WASHINGTON (Reuters) - Myanmar leader Aung San Suu Kyi has a moral responsibility to try to ease tension between majority Buddhists and minority Rohingya Muslims, her fellow Nobel laureate, the Dalai Lama, said on Monday.
The Tibetan spiritual leader said he had stressed the issue in meetings with Suu Kyi, who came to power in April in the newly created role of state counselor in Myanmar’s first democratically elected government in five decades.
“She already has the Nobel Peace Prize, a Nobel Laureate, so morally she should ... make efforts to reduce this tension between the Buddhist community and Muslim community,” he told Reuters in an interview in Washington.
“I actually told her she should speak more openly.”
Violence between Buddhists and Muslims in recent years has cast a cloud over progress with democratic reforms in Myanmar. Rights groups have sharply criticized Suu Kyi’s reluctance to speak out on the Rohingya’s plight.
The Dalai Lama said Suu Kyi, who won worldwide acclaim and a Nobel Peace Prize as a champion of democratic change in the face of military persecution, had responded to his calls by saying that the situation was “really complicated”.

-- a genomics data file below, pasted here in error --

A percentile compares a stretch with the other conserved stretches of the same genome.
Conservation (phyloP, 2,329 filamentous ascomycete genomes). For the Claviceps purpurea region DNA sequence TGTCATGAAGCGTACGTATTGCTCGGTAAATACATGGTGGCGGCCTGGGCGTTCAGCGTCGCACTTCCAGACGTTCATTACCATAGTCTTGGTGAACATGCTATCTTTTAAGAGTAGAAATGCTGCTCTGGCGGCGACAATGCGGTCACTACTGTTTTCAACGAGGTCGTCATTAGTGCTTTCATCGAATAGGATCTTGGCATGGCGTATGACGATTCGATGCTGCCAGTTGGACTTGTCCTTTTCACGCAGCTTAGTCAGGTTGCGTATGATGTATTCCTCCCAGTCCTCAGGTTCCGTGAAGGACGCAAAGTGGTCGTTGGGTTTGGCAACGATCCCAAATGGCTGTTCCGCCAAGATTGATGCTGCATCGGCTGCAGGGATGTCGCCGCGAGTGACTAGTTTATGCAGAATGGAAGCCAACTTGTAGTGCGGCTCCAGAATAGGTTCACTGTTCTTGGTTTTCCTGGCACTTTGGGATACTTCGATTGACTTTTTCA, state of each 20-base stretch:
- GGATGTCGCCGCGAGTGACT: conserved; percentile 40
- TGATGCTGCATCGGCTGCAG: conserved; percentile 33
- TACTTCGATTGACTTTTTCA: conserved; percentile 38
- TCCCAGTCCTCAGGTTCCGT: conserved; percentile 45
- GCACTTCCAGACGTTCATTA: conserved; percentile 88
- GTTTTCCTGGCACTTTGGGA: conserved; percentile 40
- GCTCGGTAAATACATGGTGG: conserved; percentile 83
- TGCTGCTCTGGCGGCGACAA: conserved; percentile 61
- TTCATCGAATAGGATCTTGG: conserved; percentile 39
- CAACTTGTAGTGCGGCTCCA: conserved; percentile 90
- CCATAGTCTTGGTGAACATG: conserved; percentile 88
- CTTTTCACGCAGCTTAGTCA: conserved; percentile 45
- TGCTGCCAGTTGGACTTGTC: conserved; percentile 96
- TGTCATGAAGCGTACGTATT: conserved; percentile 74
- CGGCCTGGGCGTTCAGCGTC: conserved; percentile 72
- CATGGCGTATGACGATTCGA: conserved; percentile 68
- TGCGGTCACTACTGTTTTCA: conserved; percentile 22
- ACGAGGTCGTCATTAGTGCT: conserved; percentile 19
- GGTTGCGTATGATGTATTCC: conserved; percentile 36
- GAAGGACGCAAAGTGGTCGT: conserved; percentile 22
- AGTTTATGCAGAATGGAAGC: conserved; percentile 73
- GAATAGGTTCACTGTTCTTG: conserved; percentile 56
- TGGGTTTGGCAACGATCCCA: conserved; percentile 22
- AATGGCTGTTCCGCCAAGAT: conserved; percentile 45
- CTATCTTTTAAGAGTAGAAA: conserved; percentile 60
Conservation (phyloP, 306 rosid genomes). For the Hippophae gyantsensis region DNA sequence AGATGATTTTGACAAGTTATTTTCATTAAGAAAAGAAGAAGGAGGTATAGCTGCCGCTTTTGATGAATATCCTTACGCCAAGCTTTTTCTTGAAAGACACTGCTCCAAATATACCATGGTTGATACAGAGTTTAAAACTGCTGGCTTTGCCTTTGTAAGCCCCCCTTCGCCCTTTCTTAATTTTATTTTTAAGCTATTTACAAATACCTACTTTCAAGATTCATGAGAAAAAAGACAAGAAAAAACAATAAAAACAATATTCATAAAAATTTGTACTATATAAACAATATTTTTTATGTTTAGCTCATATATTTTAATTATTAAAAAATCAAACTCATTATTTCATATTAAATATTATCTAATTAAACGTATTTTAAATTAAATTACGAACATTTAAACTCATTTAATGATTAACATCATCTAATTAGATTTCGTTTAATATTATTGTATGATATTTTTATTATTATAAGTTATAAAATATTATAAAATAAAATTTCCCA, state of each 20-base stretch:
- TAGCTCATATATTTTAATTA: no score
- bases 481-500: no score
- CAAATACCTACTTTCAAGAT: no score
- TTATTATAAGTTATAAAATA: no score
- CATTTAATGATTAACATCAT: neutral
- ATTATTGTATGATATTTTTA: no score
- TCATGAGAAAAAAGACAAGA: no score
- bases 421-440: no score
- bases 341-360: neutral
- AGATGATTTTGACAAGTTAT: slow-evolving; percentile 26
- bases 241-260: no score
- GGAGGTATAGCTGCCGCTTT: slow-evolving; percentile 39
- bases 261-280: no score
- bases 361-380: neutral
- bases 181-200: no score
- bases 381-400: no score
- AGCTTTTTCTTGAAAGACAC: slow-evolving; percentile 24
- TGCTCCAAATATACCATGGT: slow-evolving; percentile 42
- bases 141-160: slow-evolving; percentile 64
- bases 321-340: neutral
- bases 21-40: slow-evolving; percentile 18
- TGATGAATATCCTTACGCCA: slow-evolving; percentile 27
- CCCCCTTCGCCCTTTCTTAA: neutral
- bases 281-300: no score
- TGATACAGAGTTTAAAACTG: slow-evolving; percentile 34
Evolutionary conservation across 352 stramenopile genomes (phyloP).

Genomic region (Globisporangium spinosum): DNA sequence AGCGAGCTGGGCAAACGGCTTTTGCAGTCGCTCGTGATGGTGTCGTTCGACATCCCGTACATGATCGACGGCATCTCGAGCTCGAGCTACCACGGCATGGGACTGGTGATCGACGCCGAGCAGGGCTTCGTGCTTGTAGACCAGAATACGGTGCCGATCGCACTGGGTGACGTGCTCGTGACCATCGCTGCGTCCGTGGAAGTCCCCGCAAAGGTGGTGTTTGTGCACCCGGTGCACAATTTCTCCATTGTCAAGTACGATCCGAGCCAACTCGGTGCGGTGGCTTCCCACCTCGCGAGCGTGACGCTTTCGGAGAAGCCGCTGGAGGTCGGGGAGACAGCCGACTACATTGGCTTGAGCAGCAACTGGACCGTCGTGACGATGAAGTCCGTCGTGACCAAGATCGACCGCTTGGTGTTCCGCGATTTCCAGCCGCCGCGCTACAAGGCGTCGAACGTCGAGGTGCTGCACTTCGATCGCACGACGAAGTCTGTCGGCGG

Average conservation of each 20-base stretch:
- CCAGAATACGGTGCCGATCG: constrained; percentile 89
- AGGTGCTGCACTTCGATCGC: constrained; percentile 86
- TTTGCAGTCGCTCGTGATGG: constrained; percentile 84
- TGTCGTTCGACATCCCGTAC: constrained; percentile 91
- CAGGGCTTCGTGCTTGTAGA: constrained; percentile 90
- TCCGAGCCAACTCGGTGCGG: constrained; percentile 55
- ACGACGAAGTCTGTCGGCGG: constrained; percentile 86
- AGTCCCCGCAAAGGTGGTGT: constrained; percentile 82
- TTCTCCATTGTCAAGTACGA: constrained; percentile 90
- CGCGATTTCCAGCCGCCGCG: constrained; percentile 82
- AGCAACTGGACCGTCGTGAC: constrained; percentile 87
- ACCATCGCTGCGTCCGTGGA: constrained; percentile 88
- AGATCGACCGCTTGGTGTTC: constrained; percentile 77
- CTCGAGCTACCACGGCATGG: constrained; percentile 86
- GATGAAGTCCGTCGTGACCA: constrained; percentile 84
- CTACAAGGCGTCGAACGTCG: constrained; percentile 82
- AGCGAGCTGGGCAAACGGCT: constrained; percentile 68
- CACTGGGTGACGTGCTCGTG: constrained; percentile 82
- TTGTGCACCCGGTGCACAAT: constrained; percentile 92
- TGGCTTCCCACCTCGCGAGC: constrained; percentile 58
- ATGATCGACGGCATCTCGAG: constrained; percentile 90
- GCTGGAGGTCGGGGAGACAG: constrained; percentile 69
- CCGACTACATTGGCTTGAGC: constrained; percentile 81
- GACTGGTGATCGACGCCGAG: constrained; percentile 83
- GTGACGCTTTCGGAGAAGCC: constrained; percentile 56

“So I don’t know,” he said.
There is widespread hostility towards Rohingya Muslims in the Buddhist-majority country, including among some within Suu Kyi’s party and its supporters.
More than 100 people were killed in violence in western Rakhine state in 2012, and some 125,000 Rohingya Muslims, who are stateless, took refuge in camps where their movements are severely restricted.
The Dalai Lama said some Buddhist monks in Myanmar “seem to have some kind of negative attitude to Muslims” and Buddhists who harbored such thoughts “should remember Buddha’s face.”
“If Buddha happened, he certainly would protect those Muslim brothers and sisters,” he said.
Suu Kyi said during a visit by U.S. Secretary of State John Kerry last month that the country needed “enough space” to deal with the Rohingya issue and cautioned against the use of “emotive terms”, that she said were making the situation more difficult.
“It’s very important for the international community to realize the sensitive situation of Rakhine State, and avoid doing anything that would make matters worse and more difficult for the new government to handle it,” Zaw Htay, a spokesman for Suu Kyi’s office, said when asked about Dalai Lama’s comments.
Zaw Htay said Suu Kyi had been trying to “sort out this problem to the best of her ability”, referring to a newly formed committee led by Suu Kyi to bring peace and development to Rakhine State.
The government offered no details on how the new committee would address Rakhine State’s problems.
Reporting by David Brunnstrom, additonal reporting by Aung Hla Tun in YANGON; Editing by David Gregorio, Robert Birsel